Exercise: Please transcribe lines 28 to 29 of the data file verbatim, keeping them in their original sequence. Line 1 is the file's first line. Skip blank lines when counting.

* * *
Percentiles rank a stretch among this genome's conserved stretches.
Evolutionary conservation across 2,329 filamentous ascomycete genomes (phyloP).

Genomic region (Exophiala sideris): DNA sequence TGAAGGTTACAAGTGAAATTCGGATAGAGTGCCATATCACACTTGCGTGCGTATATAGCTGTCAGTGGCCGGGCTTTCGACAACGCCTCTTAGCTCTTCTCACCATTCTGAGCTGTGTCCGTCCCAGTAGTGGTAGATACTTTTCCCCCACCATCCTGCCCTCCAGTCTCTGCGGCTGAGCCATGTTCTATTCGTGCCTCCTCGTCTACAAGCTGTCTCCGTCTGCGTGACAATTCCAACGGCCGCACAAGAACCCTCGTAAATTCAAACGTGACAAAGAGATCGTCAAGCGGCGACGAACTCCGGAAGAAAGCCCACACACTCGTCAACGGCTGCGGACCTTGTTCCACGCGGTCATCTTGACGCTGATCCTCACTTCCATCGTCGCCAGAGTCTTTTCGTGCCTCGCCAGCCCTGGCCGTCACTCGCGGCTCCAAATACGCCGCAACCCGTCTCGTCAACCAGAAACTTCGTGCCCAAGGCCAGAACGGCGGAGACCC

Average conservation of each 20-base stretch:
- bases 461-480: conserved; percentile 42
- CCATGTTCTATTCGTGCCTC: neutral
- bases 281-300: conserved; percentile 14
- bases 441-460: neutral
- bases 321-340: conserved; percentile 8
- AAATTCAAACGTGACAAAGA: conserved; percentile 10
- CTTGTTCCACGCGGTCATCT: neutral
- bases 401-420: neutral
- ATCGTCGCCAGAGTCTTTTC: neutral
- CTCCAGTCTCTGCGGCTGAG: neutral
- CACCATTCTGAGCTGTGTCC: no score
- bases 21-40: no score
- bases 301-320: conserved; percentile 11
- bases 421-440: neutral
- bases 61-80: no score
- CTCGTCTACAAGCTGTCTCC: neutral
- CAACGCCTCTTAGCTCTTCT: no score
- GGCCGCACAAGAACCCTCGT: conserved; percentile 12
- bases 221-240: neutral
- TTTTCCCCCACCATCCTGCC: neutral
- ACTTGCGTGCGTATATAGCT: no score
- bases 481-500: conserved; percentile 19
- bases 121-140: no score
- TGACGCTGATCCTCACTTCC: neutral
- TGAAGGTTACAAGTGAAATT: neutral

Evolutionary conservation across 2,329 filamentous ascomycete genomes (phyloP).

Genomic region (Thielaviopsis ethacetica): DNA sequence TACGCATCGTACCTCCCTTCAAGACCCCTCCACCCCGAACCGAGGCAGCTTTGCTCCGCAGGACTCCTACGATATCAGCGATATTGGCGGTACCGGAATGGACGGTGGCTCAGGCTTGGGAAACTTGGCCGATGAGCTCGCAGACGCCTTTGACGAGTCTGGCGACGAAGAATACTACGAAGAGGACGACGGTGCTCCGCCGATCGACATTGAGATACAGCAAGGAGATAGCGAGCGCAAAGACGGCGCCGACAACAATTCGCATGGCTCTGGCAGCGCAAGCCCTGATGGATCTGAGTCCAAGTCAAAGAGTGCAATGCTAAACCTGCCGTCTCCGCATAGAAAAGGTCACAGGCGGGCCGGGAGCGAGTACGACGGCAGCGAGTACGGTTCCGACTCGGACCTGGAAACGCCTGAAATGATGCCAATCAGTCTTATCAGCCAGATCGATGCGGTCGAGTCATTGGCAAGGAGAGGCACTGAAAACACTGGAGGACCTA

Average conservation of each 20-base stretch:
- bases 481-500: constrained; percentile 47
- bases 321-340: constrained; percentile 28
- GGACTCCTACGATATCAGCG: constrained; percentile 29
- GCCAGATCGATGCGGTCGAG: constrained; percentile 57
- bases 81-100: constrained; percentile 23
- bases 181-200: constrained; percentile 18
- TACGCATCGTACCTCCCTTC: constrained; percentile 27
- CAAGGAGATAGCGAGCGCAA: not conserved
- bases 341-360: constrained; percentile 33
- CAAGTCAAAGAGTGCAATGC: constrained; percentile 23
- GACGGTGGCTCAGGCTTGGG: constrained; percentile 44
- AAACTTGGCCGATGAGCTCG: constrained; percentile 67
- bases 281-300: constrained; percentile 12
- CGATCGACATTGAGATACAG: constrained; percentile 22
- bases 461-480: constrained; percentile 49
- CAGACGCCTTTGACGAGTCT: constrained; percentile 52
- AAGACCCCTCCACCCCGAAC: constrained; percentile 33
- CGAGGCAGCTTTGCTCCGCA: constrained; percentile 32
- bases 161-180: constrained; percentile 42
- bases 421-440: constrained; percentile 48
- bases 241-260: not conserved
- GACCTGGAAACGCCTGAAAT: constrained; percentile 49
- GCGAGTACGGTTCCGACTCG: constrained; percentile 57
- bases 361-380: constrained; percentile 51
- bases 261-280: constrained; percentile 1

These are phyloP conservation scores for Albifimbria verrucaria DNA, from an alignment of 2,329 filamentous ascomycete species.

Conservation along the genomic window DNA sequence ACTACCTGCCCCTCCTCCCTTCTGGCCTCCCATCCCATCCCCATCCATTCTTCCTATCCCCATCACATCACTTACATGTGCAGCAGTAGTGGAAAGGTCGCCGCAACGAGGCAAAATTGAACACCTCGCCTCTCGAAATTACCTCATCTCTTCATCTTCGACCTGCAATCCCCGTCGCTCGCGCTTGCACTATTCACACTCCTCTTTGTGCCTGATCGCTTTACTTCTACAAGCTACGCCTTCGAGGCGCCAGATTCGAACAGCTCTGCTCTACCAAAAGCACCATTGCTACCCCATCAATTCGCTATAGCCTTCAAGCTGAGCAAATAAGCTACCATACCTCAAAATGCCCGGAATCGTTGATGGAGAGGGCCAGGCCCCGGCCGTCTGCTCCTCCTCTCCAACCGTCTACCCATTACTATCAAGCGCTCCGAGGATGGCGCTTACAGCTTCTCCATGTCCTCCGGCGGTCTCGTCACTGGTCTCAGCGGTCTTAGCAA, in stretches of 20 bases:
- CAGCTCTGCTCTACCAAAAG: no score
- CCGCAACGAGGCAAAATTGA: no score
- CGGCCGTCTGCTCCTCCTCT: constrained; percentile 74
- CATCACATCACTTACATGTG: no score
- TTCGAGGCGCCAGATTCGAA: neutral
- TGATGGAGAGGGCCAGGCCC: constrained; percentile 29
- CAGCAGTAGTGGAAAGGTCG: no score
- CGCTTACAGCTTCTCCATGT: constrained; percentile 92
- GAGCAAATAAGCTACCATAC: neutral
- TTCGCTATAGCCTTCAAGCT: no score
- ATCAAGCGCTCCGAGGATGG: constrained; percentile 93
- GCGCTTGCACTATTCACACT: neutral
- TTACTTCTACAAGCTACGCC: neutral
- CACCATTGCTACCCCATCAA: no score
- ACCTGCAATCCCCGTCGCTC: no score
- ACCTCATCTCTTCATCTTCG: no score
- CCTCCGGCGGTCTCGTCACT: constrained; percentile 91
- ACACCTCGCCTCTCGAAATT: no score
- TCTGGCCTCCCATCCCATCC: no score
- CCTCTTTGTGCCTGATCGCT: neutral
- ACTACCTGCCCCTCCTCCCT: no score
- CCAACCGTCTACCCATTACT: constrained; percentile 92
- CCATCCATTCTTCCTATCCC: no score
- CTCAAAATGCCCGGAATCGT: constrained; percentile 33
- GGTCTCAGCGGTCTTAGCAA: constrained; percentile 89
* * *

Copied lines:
- TGACGCTGATCCTCACTTCC: neutral
- TGAAGGTTACAAGTGAAATT: neutral